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Palmaris longus muscle

Recommended video: Anterior compartment forearm muscles [11:53]
Attachments, innervation, functions and related clinical anatomy of the muscles of the anterior compartment of the forearm.
Palmaris longus muscle (Musculus palmaris longus)

Palmaris longus is a long muscle of the anterior forearm. It extends from the distal humerus to the root of the hand, although it can be absent in 10% of people. Together with the pronator teres, flexor carpi ulnaris, flexor carpi radialis and flexor digitorum superficialis muscles, Palmaris longus belongs to the superficial flexors of the forearm.

Besides flexing the hand on the wrist, these muscles have their own additional actions. The specific actions of palmaris longus are wrist flexion and tensioning the palmar aponeurosis. This muscle plays an important function in the anatomy of the grip.

This article will discuss the anatomy of palmaris longus muscle.

Key facts about the palmaris longus muscle
Origin Medial epicondyle of humerus
Insertion Flexor retinaculum, palmar aponeurosis
Action Wrist joint: Wrist flexion;
Tenses palmar aponeurosis
Innervation Median nerve (C7, C8)
Blood supply Anterior ulnar recurrent artery, median artery
  1. Origin and insertion
  2. Relations
  3. Innervation
  4. Blood supply
  5. Function
  6. Sources
+ Show all

Origin and insertion

Palmaris longus muscle originates from the medial epicondyle of humerus, via the common flexor origin. A tendinous hub that it shares with the five long forearm flexors; flexor carpi radialis, flexor carpi ulnaris, pronator teres, flexor digitorum superficialis and profundus.

The muscle has a relatively short inferior course, giving off a long tendon midway down the forearm. The tendon enters the palmar surface of the hand by passing superficially (i.e. external) to the flexor retinaculum. A few tendinous fibers blend with the superior surface of the retinaculum, while the majority widens and continues distally to finally insert into the palmar aponeurosis.


Palmaris longus is the most superficial muscle of the superficial forearm flexors, found deep to the forearm skin. It sits between the flexor carpi radialis and flexor carpi ulnaris muscles, superficial to the flexor digitorum superficialis muscle.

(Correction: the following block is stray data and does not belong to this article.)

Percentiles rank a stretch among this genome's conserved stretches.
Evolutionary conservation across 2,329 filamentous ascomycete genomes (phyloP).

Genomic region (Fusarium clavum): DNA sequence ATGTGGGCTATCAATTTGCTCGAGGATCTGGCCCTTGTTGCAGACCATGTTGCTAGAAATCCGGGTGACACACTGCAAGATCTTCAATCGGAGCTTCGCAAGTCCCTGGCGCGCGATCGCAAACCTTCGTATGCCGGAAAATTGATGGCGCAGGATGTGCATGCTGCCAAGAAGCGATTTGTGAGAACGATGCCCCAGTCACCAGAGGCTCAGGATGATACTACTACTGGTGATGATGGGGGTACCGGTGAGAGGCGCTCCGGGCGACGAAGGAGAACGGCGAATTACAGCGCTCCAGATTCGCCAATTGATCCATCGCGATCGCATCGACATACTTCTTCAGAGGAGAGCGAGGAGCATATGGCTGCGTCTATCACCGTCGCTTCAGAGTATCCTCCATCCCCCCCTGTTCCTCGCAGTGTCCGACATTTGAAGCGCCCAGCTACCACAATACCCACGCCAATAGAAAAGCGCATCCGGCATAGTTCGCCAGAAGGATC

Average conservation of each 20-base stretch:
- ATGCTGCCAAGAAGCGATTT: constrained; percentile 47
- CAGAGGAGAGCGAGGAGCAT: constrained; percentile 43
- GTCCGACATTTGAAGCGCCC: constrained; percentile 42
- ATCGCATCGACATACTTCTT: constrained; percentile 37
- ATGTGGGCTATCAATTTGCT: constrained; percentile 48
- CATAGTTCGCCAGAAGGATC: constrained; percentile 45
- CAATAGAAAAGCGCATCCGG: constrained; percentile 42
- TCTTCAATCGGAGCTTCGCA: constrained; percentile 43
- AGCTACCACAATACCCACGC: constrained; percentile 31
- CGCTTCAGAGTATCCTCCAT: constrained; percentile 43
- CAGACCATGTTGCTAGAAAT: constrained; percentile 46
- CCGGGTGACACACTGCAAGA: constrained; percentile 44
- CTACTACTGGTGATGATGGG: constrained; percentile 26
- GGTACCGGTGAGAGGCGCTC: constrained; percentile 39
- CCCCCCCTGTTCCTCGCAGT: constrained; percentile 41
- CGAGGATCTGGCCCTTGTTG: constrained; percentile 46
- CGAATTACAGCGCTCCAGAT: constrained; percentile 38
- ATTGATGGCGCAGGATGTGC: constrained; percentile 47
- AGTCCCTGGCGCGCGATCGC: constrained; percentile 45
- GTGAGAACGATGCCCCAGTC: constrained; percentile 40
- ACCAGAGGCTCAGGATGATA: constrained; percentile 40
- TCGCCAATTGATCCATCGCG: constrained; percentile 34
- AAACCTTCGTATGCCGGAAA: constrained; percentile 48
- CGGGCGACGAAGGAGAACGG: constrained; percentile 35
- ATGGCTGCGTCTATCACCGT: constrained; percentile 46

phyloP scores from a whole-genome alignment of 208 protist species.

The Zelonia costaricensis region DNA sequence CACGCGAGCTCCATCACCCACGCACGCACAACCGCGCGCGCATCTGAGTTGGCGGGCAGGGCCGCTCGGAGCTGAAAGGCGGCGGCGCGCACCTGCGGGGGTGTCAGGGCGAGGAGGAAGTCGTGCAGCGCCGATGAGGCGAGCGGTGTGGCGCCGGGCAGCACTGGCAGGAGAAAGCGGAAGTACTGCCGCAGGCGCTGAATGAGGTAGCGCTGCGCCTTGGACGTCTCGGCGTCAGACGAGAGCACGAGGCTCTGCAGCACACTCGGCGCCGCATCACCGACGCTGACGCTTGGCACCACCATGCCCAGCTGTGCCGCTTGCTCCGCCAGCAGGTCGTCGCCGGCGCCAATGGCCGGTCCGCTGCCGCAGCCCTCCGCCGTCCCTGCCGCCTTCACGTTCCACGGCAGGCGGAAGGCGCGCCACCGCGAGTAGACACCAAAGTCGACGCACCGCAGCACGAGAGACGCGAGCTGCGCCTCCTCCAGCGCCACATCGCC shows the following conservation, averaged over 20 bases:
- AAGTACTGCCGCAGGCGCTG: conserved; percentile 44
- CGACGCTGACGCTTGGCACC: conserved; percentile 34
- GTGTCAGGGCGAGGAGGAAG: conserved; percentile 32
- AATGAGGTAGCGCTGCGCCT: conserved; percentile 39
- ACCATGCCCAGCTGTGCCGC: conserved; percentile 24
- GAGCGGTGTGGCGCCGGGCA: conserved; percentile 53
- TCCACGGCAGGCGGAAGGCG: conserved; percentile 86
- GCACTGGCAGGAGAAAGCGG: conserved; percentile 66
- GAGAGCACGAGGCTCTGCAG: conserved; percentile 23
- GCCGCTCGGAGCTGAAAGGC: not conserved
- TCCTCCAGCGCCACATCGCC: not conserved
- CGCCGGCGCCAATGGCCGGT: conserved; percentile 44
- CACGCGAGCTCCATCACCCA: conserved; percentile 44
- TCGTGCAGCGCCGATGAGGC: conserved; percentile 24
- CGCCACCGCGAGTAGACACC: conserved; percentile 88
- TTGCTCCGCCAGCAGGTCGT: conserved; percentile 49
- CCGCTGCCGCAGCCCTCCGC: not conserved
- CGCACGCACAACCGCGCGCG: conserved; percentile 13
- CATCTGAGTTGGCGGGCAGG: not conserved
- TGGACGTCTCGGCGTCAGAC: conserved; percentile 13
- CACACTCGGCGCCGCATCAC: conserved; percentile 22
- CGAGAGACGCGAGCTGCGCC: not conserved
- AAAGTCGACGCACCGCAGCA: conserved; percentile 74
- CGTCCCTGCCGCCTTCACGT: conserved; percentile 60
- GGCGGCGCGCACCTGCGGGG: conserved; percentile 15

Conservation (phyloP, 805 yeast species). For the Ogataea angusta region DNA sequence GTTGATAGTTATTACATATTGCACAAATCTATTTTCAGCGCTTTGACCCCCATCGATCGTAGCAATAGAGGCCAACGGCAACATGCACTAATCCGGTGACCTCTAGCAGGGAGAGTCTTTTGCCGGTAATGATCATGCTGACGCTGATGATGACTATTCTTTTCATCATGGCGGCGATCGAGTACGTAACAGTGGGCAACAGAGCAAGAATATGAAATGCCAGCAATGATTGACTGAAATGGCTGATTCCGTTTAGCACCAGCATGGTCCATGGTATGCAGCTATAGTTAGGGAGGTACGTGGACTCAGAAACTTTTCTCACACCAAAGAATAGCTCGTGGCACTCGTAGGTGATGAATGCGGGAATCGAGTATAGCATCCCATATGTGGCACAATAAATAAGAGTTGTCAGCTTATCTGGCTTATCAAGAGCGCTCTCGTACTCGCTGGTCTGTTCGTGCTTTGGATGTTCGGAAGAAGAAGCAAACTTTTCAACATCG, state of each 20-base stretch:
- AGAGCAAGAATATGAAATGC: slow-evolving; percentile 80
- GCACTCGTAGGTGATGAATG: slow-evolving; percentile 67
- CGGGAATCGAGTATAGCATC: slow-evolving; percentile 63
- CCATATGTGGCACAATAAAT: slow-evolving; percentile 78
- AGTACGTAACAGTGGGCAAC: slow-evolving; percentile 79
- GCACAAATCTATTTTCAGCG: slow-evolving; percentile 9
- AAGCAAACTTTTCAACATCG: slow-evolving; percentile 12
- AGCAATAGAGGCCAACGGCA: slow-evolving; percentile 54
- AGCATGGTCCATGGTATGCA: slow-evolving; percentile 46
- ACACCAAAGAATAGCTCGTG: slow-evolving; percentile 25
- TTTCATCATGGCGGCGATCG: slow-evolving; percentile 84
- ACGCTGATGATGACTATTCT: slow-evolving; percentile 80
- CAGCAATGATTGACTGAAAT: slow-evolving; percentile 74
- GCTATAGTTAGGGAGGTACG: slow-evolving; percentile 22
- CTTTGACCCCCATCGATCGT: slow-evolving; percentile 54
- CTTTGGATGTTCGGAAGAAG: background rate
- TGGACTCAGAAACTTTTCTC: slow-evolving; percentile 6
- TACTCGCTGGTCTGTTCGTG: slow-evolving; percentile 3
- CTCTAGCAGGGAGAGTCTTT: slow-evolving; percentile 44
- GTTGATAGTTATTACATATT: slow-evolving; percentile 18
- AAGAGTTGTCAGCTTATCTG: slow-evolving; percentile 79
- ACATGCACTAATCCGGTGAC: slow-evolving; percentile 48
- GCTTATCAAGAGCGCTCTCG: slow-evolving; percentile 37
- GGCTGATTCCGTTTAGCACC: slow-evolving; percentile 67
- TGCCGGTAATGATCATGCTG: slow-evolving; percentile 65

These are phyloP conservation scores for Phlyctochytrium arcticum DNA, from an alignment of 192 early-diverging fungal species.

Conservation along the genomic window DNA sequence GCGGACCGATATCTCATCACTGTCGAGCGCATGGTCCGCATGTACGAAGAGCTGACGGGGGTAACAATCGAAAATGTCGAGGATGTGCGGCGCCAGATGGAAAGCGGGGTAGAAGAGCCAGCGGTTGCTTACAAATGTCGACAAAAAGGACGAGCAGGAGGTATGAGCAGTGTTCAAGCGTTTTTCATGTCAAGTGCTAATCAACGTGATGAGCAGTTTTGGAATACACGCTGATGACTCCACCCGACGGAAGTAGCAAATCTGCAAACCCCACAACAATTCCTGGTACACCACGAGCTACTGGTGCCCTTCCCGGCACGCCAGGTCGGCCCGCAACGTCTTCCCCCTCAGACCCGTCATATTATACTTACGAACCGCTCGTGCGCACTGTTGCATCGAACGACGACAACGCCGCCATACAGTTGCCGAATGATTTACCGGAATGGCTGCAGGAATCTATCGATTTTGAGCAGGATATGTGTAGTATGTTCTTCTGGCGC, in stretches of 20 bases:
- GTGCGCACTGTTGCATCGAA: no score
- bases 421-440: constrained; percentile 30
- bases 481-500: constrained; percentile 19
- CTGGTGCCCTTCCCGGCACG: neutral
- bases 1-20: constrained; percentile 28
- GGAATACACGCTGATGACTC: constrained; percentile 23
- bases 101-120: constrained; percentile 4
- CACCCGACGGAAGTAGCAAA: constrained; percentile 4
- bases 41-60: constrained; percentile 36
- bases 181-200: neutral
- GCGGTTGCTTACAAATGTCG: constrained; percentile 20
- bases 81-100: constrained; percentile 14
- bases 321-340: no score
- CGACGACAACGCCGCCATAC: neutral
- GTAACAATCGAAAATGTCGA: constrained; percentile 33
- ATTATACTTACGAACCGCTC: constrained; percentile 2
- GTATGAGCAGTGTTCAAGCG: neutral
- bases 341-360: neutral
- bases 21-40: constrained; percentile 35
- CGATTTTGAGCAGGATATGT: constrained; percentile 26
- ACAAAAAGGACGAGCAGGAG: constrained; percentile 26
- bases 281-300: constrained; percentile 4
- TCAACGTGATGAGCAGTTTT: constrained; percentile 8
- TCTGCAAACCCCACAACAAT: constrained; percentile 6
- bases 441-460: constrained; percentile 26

Just proximal to the wrist, the palmaris longus tendon sits medial to that of flexor carpi radialis, and the median nerve passes between the tendons of these two muscles. At the wrist level, the median nerve lies directly below the palmaris longus tendon.


Palmaris longus is innervated by the median nerve (C7, C8), a branch from the medial and lateral cords of brachial plexus.

Blood supply

Blood supply to the palmaris longus muscle comes from a branch of the anterior ulnar recurrent artery, itself a branch of the ulnar artery. If the median artery is well developed, it contributes to the blood supply as well.


Being located centrally in the anterior forearm, palmaris longus aids the flexor carpi ulnaris and flexor carpi radialis muscles to perform a balanced flexion of the hand on the wrist. It also acts to stabilize the elbow joint when fully extended, as does the other forearm muscles that attach to the humerus and thus cross the elbow joint.

Fibers attaching to the palmar aponeurosis tighten this fascial sheath during the muscle’s contraction, resulting in a weak flexion of the 2nd to 5th metacarpophalangeal joints as the aponeurosis is being pulled towards the wrist. Tightening of the palmar aponeurosis also contributes to maintaining the hand’s grip while holding certain objects.

If you feel ready, take this quiz below to test your knowledge about the palmaris longus and other anterior muscles of the forearm!

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